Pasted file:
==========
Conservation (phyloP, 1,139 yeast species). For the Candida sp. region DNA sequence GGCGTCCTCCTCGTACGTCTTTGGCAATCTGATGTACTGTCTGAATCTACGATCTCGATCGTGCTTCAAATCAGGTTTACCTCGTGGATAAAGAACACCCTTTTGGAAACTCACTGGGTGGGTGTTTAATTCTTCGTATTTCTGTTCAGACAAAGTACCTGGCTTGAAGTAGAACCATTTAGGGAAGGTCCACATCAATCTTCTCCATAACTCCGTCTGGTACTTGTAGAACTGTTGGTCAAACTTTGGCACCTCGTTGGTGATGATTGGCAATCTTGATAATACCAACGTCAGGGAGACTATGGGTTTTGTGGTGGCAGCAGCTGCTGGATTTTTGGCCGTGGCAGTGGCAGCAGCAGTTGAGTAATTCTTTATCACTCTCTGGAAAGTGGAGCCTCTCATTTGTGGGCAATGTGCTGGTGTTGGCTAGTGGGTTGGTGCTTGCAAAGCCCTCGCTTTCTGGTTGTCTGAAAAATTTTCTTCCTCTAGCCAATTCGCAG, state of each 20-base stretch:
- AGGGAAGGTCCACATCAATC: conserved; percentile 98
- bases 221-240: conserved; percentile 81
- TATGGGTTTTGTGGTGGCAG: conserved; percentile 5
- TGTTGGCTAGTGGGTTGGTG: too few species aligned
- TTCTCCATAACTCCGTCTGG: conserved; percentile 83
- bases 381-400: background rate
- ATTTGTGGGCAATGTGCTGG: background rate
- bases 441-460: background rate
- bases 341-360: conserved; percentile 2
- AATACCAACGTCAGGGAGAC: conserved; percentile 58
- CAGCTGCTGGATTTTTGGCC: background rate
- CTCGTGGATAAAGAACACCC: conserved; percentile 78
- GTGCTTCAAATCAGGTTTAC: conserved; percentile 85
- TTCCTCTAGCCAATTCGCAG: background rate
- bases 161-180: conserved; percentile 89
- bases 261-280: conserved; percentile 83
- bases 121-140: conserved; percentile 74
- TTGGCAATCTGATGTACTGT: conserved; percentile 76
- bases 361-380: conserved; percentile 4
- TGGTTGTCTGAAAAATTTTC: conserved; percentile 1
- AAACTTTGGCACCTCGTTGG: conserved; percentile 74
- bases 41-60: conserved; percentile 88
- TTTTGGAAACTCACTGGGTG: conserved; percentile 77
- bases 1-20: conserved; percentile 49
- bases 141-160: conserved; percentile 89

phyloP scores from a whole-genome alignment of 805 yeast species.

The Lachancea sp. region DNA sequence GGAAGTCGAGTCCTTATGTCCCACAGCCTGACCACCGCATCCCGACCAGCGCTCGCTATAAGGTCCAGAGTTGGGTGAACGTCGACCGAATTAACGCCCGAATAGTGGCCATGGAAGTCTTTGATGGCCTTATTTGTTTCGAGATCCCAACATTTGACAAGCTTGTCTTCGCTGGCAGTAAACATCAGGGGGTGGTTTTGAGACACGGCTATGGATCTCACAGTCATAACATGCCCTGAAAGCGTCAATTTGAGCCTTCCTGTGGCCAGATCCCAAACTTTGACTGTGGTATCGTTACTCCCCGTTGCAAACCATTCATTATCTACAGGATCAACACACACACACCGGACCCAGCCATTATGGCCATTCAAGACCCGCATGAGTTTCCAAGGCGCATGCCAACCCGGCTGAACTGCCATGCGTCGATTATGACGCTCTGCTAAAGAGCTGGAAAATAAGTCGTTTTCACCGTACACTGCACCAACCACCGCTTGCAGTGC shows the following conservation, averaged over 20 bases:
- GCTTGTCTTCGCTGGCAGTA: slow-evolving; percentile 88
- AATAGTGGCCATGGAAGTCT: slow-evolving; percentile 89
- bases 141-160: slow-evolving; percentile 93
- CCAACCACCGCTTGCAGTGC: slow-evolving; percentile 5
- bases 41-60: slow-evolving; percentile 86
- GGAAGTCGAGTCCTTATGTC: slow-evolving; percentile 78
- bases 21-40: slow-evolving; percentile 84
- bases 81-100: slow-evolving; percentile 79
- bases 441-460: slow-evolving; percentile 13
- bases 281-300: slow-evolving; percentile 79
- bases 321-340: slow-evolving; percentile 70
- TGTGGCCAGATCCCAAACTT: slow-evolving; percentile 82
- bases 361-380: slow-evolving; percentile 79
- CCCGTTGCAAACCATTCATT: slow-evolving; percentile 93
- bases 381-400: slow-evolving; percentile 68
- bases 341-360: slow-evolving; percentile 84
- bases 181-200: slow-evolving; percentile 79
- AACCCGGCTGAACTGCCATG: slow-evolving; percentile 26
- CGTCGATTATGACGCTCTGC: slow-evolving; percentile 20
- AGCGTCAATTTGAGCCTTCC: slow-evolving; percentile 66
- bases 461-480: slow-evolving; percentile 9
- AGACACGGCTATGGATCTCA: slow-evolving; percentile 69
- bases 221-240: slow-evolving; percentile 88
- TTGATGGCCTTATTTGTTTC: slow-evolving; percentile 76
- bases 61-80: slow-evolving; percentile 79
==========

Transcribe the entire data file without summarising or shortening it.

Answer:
Conservation (phyloP, 1,139 yeast species). For the Candida sp. region DNA sequence GGCGTCCTCCTCGTACGTCTTTGGCAATCTGATGTACTGTCTGAATCTACGATCTCGATCGTGCTTCAAATCAGGTTTACCTCGTGGATAAAGAACACCCTTTTGGAAACTCACTGGGTGGGTGTTTAATTCTTCGTATTTCTGTTCAGACAAAGTACCTGGCTTGAAGTAGAACCATTTAGGGAAGGTCCACATCAATCTTCTCCATAACTCCGTCTGGTACTTGTAGAACTGTTGGTCAAACTTTGGCACCTCGTTGGTGATGATTGGCAATCTTGATAATACCAACGTCAGGGAGACTATGGGTTTTGTGGTGGCAGCAGCTGCTGGATTTTTGGCCGTGGCAGTGGCAGCAGCAGTTGAGTAATTCTTTATCACTCTCTGGAAAGTGGAGCCTCTCATTTGTGGGCAATGTGCTGGTGTTGGCTAGTGGGTTGGTGCTTGCAAAGCCCTCGCTTTCTGGTTGTCTGAAAAATTTTCTTCCTCTAGCCAATTCGCAG, state of each 20-base stretch:
- AGGGAAGGTCCACATCAATC: conserved; percentile 98
- bases 221-240: conserved; percentile 81
- TATGGGTTTTGTGGTGGCAG: conserved; percentile 5
- TGTTGGCTAGTGGGTTGGTG: too few species aligned
- TTCTCCATAACTCCGTCTGG: conserved; percentile 83
- bases 381-400: background rate
- ATTTGTGGGCAATGTGCTGG: background rate
- bases 441-460: background rate
- bases 341-360: conserved; percentile 2
- AATACCAACGTCAGGGAGAC: conserved; percentile 58
- CAGCTGCTGGATTTTTGGCC: background rate
- CTCGTGGATAAAGAACACCC: conserved; percentile 78
- GTGCTTCAAATCAGGTTTAC: conserved; percentile 85
- TTCCTCTAGCCAATTCGCAG: background rate
- bases 161-180: conserved; percentile 89
- bases 261-280: conserved; percentile 83
- bases 121-140: conserved; percentile 74
- TTGGCAATCTGATGTACTGT: conserved; percentile 76
- bases 361-380: conserved; percentile 4
- TGGTTGTCTGAAAAATTTTC: conserved; percentile 1
- AAACTTTGGCACCTCGTTGG: conserved; percentile 74
- bases 41-60: conserved; percentile 88
- TTTTGGAAACTCACTGGGTG: conserved; percentile 77
- bases 1-20: conserved; percentile 49
- bases 141-160: conserved; percentile 89

phyloP scores from a whole-genome alignment of 805 yeast species.

The Lachancea sp. region DNA sequence GGAAGTCGAGTCCTTATGTCCCACAGCCTGACCACCGCATCCCGACCAGCGCTCGCTATAAGGTCCAGAGTTGGGTGAACGTCGACCGAATTAACGCCCGAATAGTGGCCATGGAAGTCTTTGATGGCCTTATTTGTTTCGAGATCCCAACATTTGACAAGCTTGTCTTCGCTGGCAGTAAACATCAGGGGGTGGTTTTGAGACACGGCTATGGATCTCACAGTCATAACATGCCCTGAAAGCGTCAATTTGAGCCTTCCTGTGGCCAGATCCCAAACTTTGACTGTGGTATCGTTACTCCCCGTTGCAAACCATTCATTATCTACAGGATCAACACACACACACCGGACCCAGCCATTATGGCCATTCAAGACCCGCATGAGTTTCCAAGGCGCATGCCAACCCGGCTGAACTGCCATGCGTCGATTATGACGCTCTGCTAAAGAGCTGGAAAATAAGTCGTTTTCACCGTACACTGCACCAACCACCGCTTGCAGTGC shows the following conservation, averaged over 20 bases:
- GCTTGTCTTCGCTGGCAGTA: slow-evolving; percentile 88
- AATAGTGGCCATGGAAGTCT: slow-evolving; percentile 89
- bases 141-160: slow-evolving; percentile 93
- CCAACCACCGCTTGCAGTGC: slow-evolving; percentile 5
- bases 41-60: slow-evolving; percentile 86
- GGAAGTCGAGTCCTTATGTC: slow-evolving; percentile 78
- bases 21-40: slow-evolving; percentile 84
- bases 81-100: slow-evolving; percentile 79
- bases 441-460: slow-evolving; percentile 13
- bases 281-300: slow-evolving; percentile 79
- bases 321-340: slow-evolving; percentile 70
- TGTGGCCAGATCCCAAACTT: slow-evolving; percentile 82
- bases 361-380: slow-evolving; percentile 79
- CCCGTTGCAAACCATTCATT: slow-evolving; percentile 93
- bases 381-400: slow-evolving; percentile 68
- bases 341-360: slow-evolving; percentile 84
- bases 181-200: slow-evolving; percentile 79
- AACCCGGCTGAACTGCCATG: slow-evolving; percentile 26
- CGTCGATTATGACGCTCTGC: slow-evolving; percentile 20
- AGCGTCAATTTGAGCCTTCC: slow-evolving; percentile 66
- bases 461-480: slow-evolving; percentile 9
- AGACACGGCTATGGATCTCA: slow-evolving; percentile 69
- bases 221-240: slow-evolving; percentile 88
- TTGATGGCCTTATTTGTTTC: slow-evolving; percentile 76
- bases 61-80: slow-evolving; percentile 79